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Military Has Tools to Respond to Domestic Disasters, Report Says

By Steven Donald Smith
American Forces Press Service

WASHINGTON, Feb. 23, 2006 – The federal response to Hurricane Katrina demonstrated that the Defense Department is one of the only federal departments capable of playing a critical role in the nation's response to catastrophic events, a government report released today stated.

In September, President Bush asked Fran Townsend, his homeland security adviser, to conduct a review about the federal response to Katrina. The result is a report titled "The Federal Response to Hurricane Katrina: Lessons Learned," which outlines what was learned from the government's response to the hurricane and how to better prepare and respond to future domestic disasters.

"I wasn't satisfied with the federal response," Bush said at the White House today. "The report helps us anticipate how to better respond to future disasters."

According to the report, better coordination among federal agencies is paramount to improving the response to disasters. It also states the military's operational capability allows it to translate presidential decisions into prompt, effective action during a catastrophic domestic disaster but should be further integrated and that the Defense Department should take the lead in some instances.

"The Departments of Homeland Security and Defense should jointly plan for the Department of Defense's support of Federal response activities as well as those extraordinary circumstances when it is appropriate for the Department of Defense to lead the Federal response," the report states. "The Department of Defense should ensure the transformation of the National Guard is focused on increased integration with active duty forces for homeland security plans and activities."

In addition to possessing large numbers of operational personnel that have been trained and equipped for their missions, the military brought robust communications infrastructure, logistics, and planning capabilities to the Katrina response, the report says.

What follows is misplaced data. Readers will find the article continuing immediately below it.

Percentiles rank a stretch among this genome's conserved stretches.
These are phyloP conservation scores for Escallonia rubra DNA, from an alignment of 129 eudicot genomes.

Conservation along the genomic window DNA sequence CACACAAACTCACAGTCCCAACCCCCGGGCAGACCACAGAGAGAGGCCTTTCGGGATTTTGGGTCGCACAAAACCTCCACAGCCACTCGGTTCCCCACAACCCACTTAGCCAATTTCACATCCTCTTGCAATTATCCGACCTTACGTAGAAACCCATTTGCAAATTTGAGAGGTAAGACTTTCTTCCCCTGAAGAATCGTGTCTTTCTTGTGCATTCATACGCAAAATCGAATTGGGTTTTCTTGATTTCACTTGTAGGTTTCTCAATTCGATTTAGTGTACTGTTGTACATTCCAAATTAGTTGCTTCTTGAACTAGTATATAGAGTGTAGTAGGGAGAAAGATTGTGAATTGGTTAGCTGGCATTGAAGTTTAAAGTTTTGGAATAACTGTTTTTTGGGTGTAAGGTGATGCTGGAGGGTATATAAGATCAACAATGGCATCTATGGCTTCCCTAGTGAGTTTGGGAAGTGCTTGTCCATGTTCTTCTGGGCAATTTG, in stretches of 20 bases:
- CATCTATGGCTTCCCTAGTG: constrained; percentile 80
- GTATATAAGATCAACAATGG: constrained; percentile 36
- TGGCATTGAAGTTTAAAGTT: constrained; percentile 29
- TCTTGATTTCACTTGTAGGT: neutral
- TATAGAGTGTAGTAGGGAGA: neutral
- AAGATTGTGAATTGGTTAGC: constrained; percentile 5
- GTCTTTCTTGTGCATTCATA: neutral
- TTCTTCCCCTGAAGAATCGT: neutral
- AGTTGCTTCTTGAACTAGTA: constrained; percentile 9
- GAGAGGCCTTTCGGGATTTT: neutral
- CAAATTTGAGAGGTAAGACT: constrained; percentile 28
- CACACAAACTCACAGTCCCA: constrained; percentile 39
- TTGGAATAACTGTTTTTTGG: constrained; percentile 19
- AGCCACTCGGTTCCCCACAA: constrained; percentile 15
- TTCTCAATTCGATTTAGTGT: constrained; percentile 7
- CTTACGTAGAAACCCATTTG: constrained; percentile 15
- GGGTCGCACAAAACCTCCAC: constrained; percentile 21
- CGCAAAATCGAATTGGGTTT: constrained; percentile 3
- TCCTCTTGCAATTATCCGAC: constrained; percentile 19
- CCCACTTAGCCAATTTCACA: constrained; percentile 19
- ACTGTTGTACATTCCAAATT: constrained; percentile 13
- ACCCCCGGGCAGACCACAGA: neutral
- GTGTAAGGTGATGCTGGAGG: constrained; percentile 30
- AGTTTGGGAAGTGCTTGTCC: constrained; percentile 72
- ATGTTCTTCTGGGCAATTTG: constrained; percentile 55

However, because of the military's critical mission overseas, the solution to improving the federal response to future catastrophes cannot simply be to "let the Department of Defense do it," the report states. "Yet DoD capabilities must be better identified and integrated into the nation's response plans."

On today's "Good Morning America" program, host Charles Gibson asked Fran Townsend if giving the military a leadership role in domestic disasters was asking too much of an already "stretched" force. She responded that the report was not just talking about active duty forces, and said it was important to maximize the use of the National Guards.

"State National Guardsmen responded from around the country," she said. "There were more than 50,000 of them there. But we have to train and equip them, and they need interoperable communications, for example, to maximize their effectiveness."

The report does point out that there are limitations under federal law for using active duty military personnel domestically.

It recommends 11 areas of improvement that should be achieved before this year's hurricane season begins in June. According to the report, the U.S. government should:

  • Ensure that, in the event of another disaster, the United States is able to collocate relevant federal, state, and local decision makers, including leaders of state National Guards, to enhance unity of effort;
  • Ensure officials are prepared to pre-position a fully resourced and integrated interagency federal joint field office to coordinate and, if necessary, direct federal support disasters preceded by warning;
  • Ensure situational awareness by establishing rapid deployable communications and instituting a structure for consolidated federal operational reporting to the Department of Homeland Security;
  • Collocate a single Department of Defense point of contact at the joint field office and current FEMA regional offices to enhance coordination of military resources supporting the response;
  • Designate locations throughout the country for receiving, staging, moving, and integrating them to ensure the most effective employment of federal disaster relief personnel and assets;
  • Identify and develop rosters of federal, state, and local government personnel who are prepared to assist in disaster relief;
  • Employ all available 21st century technologies both to update and utilize the national Emergency Alert System in order to provide the general public with advanced notification of and instruction for disasters and emergencies;
  • Encourage states to pre-contract with service providers for key disaster relief efforts, such as debris removal and the provision of critical commodities;
  • Enhance the mechanism for providing federal funds to states for preparations upon warning of an imminent emergency;
  • Improve delivery of assistance to disaster victims by streamlining registration, expediting eligibility decisions, tracking movements of displaced victims, and incorporating safeguards against fraud; and
  • Enhance ongoing review of state evacuation plans and incorporate planning for continuity of government to ensure continuation of essential and emergency services.
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Related Sites:
The Federal Response to Hurricane Katrina: Lessons Learned

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